Another place for an agricultural entrepreneur to take charge is storage and distribution. A businesses that would work with multiple growers and producers around Clark County, have the ability to transport goods in refrigerated trucks, store them in high-efficiency coolers and transport to restaurants (while also providing marketing and packaging services) would be a game changer for Clark County and Southwest Washington. Having a business offer those services would offer small farms a chance to stay on the farm more, benefit from scale for things like cold storage and packaging, and bring costs down.

Having restauranteurs like Russel Brent at Mill Creek Pub step up to forge farm-direct relationships is a great step, but it’s a sacrifice that he is making as a business owner that takes on social causes. In an industry with small margins and intense time demands, managing 10 different farm-direct suppliers twice a week for fresh local ingredients is often not doable. We need to continue to encourage the entrepreneurs to fill the gaps in our local food system and make sourcing local an economic win-win for the farm, the restaurant and the new generation of farm-support businesses.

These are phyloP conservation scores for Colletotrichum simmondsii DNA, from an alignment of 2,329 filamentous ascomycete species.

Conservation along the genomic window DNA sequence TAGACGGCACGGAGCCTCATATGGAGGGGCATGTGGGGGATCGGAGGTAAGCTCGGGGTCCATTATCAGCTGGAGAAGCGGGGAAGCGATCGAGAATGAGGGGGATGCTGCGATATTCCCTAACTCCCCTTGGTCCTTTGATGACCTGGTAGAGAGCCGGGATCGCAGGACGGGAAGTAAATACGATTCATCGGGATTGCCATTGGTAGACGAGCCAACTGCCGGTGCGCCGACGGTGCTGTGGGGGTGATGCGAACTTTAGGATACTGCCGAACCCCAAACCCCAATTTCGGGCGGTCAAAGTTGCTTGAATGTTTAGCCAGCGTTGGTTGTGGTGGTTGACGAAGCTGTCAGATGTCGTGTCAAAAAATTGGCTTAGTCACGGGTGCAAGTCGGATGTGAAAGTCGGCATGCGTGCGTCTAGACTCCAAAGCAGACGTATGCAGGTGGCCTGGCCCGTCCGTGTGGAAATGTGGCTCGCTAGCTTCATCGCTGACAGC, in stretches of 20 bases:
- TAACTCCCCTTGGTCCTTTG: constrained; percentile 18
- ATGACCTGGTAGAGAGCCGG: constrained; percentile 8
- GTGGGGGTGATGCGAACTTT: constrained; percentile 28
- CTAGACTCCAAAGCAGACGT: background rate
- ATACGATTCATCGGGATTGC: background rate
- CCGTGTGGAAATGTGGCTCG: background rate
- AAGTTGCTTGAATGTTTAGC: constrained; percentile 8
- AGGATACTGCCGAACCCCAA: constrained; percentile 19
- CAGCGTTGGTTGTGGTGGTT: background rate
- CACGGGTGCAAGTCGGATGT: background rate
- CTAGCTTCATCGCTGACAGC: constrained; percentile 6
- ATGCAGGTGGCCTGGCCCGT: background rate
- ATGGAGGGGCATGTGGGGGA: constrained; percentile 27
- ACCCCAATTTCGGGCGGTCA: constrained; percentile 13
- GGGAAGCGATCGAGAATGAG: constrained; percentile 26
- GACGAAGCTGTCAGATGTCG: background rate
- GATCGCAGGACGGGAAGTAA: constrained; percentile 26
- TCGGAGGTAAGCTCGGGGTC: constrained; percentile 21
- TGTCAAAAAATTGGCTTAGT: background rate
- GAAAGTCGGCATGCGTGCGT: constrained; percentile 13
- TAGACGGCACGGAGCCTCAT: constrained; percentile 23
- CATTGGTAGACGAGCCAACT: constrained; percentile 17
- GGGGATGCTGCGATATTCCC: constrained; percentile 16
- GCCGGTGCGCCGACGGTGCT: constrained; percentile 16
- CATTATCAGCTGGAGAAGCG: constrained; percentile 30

How can you help?

In our economy the biggest driver for change is the consumer. You can continue to increase the demand for local food. Ask for the Clark County Grown certified option at your local restaurant. And remember, $6 million a day is spent on food in Clark County, and only 1 percent of that is sourced local. If we increased that by only 1 percent, we could retain millions on dollars in our local economy, while also making an economic case to conserve farmland in Clark County.

Warren Neth is the executive director of Slow Food Southwest Washington.